What the Midterm Election Results Mean for Your Wallet

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KEY POINTS

  • The split nature of Congress will make it difficult to get new bills passed.
  • While the extended Child Tax Credit pulled millions out of poverty, the 118th Congress will make it difficult to reinstate.
  • Some Republicans are ready to examine cuts to Social Security.


Who was elected is far less important than what they do with power.

Other than a few outstanding votes and a recount or two, the midterm elections of 2022 are in the record books. Who made it into office is far less important than what those representatives will do and how their decisions impact the American people.

When it comes to the economy, we can't say that the past is the best predictor of the future, but we can say that it points to what will "probably" happen as we move forward. With that in mind, here's what we believe the midterm election results will mean for your wallets.

1. Your investments will temporarily be in for a bumpy ride

A 2010 Yale University study found that Americans have a brighter outlook for the economy when their political party is in power. And outlook is everything because it determines how investments are made and what happens to the stock market.

This is where things may get tricky for a while. No party won both chambers of Congress. Democrats retained control of the Senate, while Republicans carried a slight majority in the House of Representatives.

The split means we're left to suspect that very little is going to be accomplished politically over the next two years. It's possible that after the 118th United States Congress is sworn in on Jan. 3, 2023, the picture will become clearer, and the market will steady.

Here's a hopeful statistic: In 17 of 19 midterms since 1946, the market did better in the six months following the midterm than it performed in the six months leading up to it.

While history is on our side, don't panic if warring political parties slow market recovery.

2. The price of gasoline probably won't fall dramatically

Despite the hardship faced by everyday people at the pump, oil companies recorded record profits. For example, in the second quarter of this year alone, BP posted profits worth $8.5 billion, its largest in 14 years. ExxonMobil's profits hit $17.9 billion, its largest quarterly profit ever. Between BP, ExxonMobil, Chevron, Shell, and TotalEnergies, Big Oil earned a jaw-dropping $55 billion in one quarter. At the same time, hundreds of millions of people around the globe saw much higher gas prices.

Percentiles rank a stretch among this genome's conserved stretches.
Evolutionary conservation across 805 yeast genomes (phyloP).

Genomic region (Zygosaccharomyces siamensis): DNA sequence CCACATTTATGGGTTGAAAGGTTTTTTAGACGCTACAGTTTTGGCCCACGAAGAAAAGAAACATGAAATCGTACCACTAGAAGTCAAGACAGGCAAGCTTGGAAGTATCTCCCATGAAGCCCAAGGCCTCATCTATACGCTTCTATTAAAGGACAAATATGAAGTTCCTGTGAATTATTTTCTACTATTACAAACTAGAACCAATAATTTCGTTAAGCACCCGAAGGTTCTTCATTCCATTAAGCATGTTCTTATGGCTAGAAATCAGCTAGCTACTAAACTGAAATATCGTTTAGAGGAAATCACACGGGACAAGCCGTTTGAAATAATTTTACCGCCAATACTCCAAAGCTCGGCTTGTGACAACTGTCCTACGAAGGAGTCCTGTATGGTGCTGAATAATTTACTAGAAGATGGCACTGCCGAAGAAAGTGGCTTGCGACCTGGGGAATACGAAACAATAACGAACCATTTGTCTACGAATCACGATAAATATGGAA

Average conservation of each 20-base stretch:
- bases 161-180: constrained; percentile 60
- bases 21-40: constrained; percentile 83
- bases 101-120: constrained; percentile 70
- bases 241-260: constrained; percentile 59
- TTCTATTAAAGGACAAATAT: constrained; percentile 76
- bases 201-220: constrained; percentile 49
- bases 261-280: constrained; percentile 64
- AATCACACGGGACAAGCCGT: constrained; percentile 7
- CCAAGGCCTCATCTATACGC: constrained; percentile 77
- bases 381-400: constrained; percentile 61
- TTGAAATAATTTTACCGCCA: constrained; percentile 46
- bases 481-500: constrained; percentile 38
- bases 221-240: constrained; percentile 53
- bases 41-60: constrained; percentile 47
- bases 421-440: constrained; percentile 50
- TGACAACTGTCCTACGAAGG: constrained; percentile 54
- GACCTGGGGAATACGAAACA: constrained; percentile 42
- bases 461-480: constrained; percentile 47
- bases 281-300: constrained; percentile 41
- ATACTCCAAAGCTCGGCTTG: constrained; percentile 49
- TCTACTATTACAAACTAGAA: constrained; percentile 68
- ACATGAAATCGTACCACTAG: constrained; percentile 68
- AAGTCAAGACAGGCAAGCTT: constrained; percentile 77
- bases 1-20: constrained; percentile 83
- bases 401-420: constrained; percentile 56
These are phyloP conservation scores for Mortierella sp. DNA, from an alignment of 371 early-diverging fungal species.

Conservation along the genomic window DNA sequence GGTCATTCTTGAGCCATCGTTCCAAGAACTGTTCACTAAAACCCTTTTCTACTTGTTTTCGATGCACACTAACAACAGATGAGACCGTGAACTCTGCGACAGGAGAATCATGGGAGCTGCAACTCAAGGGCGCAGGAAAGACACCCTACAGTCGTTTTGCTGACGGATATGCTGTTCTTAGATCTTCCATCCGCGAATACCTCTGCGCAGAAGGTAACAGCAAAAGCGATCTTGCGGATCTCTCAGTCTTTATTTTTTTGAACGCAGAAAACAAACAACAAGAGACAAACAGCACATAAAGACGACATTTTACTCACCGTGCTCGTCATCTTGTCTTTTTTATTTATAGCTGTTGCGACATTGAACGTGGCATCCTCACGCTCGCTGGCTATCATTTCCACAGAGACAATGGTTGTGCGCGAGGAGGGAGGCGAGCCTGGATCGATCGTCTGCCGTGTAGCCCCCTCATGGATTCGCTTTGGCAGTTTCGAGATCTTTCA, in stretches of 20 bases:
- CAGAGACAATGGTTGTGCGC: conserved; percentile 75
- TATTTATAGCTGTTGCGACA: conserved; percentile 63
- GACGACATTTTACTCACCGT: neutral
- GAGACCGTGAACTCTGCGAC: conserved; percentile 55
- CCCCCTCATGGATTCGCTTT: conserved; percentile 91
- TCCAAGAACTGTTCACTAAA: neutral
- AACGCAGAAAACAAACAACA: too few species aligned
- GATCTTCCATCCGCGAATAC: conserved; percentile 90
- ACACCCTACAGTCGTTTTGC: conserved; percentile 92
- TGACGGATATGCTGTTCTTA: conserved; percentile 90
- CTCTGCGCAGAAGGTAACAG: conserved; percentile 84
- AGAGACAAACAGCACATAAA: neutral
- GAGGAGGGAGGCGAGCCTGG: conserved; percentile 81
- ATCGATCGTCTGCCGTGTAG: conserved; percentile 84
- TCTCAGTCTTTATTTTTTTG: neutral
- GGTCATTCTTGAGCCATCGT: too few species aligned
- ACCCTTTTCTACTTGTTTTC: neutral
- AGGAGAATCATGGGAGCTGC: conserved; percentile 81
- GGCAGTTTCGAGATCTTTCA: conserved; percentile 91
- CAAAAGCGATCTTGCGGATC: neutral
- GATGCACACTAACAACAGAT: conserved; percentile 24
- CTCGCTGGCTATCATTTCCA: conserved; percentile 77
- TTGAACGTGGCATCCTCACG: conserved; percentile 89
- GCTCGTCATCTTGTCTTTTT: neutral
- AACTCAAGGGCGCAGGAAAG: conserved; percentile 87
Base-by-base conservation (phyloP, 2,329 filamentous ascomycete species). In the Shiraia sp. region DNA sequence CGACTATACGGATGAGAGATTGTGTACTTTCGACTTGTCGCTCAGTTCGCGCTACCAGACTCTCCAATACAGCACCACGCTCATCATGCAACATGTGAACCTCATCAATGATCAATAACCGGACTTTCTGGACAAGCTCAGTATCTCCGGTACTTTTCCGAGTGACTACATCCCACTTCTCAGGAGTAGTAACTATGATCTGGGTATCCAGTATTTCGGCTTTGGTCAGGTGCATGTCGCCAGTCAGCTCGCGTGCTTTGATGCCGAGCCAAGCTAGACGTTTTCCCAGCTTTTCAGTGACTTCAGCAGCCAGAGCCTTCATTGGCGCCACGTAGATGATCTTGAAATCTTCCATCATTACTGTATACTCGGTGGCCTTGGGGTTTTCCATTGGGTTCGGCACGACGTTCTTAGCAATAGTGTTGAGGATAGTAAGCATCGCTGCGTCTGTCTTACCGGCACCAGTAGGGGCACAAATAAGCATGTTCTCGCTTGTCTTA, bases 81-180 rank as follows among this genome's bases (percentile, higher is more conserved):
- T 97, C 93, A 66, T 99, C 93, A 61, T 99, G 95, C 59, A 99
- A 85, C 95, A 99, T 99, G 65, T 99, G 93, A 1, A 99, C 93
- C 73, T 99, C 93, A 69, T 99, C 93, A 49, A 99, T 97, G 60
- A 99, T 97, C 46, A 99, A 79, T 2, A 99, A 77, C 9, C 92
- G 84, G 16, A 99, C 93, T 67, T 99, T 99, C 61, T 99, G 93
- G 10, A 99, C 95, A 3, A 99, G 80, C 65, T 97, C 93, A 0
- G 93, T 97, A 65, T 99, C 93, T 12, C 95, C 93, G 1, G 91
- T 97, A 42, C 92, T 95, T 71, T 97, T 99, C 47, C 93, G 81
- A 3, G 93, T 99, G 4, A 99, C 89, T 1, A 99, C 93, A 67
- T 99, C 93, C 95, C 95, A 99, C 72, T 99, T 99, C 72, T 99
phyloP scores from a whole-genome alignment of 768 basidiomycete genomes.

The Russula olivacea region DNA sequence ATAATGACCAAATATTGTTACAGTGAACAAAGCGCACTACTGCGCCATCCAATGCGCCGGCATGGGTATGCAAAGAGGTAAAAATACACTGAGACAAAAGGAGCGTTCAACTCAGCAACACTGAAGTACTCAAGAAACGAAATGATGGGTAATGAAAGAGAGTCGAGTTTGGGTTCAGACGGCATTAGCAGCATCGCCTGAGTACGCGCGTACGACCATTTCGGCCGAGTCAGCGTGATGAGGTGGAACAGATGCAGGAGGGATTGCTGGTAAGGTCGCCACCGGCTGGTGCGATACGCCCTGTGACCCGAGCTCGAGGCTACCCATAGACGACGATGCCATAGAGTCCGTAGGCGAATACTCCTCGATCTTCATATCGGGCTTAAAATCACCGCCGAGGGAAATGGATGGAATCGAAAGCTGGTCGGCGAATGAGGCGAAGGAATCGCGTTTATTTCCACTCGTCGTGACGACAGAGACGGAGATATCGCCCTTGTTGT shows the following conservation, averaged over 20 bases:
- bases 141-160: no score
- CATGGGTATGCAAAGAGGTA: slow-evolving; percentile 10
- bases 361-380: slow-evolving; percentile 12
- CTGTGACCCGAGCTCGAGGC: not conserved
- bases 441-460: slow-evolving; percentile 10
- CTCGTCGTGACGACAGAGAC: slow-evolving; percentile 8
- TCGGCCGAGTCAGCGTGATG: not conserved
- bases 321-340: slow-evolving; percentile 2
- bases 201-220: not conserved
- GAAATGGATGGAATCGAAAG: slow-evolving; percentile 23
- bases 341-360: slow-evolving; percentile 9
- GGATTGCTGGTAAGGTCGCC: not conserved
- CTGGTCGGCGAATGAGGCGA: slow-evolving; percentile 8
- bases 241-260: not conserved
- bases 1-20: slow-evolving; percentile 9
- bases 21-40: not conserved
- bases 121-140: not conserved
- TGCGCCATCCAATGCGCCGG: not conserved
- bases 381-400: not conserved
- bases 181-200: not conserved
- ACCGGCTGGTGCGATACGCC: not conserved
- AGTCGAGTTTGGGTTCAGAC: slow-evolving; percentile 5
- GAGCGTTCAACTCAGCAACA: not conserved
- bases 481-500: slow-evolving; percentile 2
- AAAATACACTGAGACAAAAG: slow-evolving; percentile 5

In response, President Biden proposed a windfall tax on oil companies. It will be difficult to get such legislation passed in the current political climate, however. If Biden's proposals can't make it through Congress due to partisan grandstanding, they won't make it to law. And if they don't make it into law, we'll continue to pay more than we should for gasoline.

3. Monthly Child Tax Credits are likely to disappear for good

Expanded health coverage and reinstatement of monthly Child Tax Credits are among the Biden administration's goals. With the political split in Congress, passing either bill into law becomes far less likely. Despite the major impact they had in lifting American children out of poverty, you might have seen the last of monthly Child Tax Credit checks hit your bank account.

4. Social Security and Medicare will be eyed

Shortly before running for Senate Republican leader, Sen. Rick Scott proposed allowing Congress to vote every five years on whether to renew Social Security, Medicare, and other federal spending programs. If Scott can gather enough colleagues to support his proposal, it will lead to financial anxiety among the millions of Americans who count on those benefits. Sen. Joe Manchin went so far as to call Social Security an "entitlement program."

What happens in next month's Georgia runoff election could determine the fate of this idea. If Sen. Raphael Warnock wins, Democrats will have 51 votes and will not need Manchin to protect Social Security or Medicare benefits. While it's highly unlikely either will be cut during the next congressional season, it's worth keeping an eye on as we move forward.

As challenging as it is to predict the behavior of those hungry for power and prestige, we do know that there are things we can do for ourselves, without help from Washington. They include:

No matter what happens during this congressional session, we will survive. And the good (somewhat maddening) news is, there's another election coming up in two short years.

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